Although the issues that the world's oceans are facing sometimes feel very remote, in reality, the majority of people in the UAE live within five kilometres of the shoreline. Meaning that the ecological crisis starting to unfold in our seas and oceans is playing out, quite literally, on our doorsteps.
Water accounts for 71 per cent of our planet's surface, and for centuries has been relentlessly overfished, and used to dump all manner of waste, from chemical to nuclear. Not surprisingly, such unchecked behaviour is beginning to take its toll, and today, the International Union for Conservation of Nature lists 643 fish species as endangered.
Occasions such as World Oceans Day, which falls on Saturday, are about raising awareness of the plight of the sea and finding ways to get involved to better the situation. It is a great reason to embrace new habits that, if scaled up to just 1 per cent of the global population, will have an enormous impact. Here are 10 easy ways in which we can all help change the world.
Ditch single-use plastic
According to the United Nations Environment Programme, an estimated eight million tonnes of the stuff ends up in the sea every year. Much of that is discarded fishing equipment, but a sizeable proportion of the rest is single-use plastic. That water bottle we unthinkingly grab or the carrier bag we transport our lunch in are used on average for just 12 minutes, yet will be around for the next five centuries. The UNEP also states that only 9 per cent of plastic is ever recycled, with the rest ending up in landfill or finding its way into the oceans. A research by Euromonitor International found that across the world, humans purchase one million plastic bottles a minute. In the UAE, the simple act of replacing yours with a reusable version (that can be washed and refilled time and time again) will save hundreds of bottles per person, per year. Multiply that by the country's 9.4 million people, and suddenly we are making a huge difference …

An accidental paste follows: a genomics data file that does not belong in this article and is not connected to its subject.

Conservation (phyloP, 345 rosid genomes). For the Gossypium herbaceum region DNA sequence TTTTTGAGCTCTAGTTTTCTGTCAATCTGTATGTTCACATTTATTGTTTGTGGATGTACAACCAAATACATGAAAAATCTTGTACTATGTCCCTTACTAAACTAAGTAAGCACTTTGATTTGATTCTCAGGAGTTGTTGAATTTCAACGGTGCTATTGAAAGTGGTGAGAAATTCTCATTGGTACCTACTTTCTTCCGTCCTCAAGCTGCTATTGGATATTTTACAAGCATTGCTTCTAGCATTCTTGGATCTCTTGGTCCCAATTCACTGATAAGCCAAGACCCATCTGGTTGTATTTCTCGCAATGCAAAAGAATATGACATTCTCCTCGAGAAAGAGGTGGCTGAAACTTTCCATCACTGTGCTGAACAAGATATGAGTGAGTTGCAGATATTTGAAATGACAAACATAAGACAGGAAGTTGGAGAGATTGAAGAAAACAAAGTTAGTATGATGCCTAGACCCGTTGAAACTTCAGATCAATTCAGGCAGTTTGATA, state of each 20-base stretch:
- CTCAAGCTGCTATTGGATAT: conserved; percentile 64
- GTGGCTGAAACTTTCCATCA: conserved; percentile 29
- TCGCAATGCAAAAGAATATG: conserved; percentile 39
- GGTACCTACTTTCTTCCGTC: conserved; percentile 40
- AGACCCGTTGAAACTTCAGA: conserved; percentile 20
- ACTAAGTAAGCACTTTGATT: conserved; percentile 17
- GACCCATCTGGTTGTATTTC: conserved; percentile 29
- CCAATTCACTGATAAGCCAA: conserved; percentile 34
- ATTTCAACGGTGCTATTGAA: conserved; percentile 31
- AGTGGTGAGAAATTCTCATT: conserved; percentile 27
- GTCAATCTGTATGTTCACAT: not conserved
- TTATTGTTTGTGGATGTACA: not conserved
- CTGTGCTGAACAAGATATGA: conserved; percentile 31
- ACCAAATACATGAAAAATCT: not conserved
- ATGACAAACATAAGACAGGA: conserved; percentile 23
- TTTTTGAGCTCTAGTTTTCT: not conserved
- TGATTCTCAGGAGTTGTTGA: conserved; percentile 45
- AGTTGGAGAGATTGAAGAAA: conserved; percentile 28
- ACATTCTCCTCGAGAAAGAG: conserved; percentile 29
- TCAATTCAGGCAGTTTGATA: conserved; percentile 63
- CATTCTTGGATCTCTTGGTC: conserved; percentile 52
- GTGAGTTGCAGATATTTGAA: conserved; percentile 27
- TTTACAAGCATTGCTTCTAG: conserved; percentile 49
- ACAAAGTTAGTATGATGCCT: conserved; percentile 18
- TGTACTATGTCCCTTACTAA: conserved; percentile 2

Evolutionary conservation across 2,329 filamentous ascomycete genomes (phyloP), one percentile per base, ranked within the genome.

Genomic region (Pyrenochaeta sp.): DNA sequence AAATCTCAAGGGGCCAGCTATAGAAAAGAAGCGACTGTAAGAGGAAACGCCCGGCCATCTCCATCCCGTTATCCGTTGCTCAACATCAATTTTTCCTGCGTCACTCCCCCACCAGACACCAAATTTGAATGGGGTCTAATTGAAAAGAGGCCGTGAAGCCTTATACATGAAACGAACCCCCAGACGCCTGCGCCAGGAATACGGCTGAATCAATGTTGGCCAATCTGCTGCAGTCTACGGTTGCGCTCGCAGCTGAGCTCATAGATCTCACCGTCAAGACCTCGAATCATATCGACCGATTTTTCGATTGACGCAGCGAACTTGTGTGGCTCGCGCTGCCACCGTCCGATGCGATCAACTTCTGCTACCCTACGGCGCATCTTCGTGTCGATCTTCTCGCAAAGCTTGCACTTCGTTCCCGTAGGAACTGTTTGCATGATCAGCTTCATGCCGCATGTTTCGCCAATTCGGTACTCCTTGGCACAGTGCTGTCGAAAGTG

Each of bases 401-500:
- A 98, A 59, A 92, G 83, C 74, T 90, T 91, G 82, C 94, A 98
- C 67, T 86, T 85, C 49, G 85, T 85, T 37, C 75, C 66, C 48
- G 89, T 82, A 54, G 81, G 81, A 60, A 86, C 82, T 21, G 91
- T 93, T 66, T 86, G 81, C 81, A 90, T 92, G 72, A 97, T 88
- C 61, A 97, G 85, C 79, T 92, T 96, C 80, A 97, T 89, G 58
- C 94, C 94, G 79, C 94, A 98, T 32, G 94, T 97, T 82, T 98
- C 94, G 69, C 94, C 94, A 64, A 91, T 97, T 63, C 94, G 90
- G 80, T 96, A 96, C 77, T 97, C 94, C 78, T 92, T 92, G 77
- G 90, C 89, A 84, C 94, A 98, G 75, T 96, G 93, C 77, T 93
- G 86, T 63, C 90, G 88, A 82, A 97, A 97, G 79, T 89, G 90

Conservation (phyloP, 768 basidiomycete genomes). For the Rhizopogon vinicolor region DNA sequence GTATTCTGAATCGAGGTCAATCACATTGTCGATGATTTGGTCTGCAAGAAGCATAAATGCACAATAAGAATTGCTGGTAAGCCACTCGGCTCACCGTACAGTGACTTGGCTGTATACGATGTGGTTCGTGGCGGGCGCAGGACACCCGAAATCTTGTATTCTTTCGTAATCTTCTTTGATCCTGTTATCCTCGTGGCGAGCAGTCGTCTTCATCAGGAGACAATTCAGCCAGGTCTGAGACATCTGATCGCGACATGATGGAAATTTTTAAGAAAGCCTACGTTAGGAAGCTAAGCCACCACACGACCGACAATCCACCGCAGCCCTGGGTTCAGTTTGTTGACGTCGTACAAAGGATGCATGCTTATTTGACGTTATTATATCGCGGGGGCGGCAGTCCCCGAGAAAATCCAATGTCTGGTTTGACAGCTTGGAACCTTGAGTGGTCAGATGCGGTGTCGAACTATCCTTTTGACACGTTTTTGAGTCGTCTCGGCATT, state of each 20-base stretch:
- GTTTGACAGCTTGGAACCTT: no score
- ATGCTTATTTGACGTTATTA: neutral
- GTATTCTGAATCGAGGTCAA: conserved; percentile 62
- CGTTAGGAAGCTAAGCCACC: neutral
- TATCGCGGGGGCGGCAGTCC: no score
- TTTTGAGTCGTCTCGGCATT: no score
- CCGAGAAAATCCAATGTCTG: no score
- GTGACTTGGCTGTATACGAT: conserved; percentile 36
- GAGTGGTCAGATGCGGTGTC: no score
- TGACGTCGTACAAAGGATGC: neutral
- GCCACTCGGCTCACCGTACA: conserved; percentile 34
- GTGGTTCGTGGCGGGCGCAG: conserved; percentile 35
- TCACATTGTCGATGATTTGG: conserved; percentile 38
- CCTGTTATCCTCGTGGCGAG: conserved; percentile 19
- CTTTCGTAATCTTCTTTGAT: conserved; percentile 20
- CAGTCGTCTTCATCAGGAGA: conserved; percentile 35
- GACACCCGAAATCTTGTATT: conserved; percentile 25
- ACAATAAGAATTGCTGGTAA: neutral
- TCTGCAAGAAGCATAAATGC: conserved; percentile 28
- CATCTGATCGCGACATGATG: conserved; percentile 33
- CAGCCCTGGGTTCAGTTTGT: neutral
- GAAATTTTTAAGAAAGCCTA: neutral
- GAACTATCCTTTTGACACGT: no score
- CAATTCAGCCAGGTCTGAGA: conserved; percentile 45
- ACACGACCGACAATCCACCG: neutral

Turn your AC thermostat up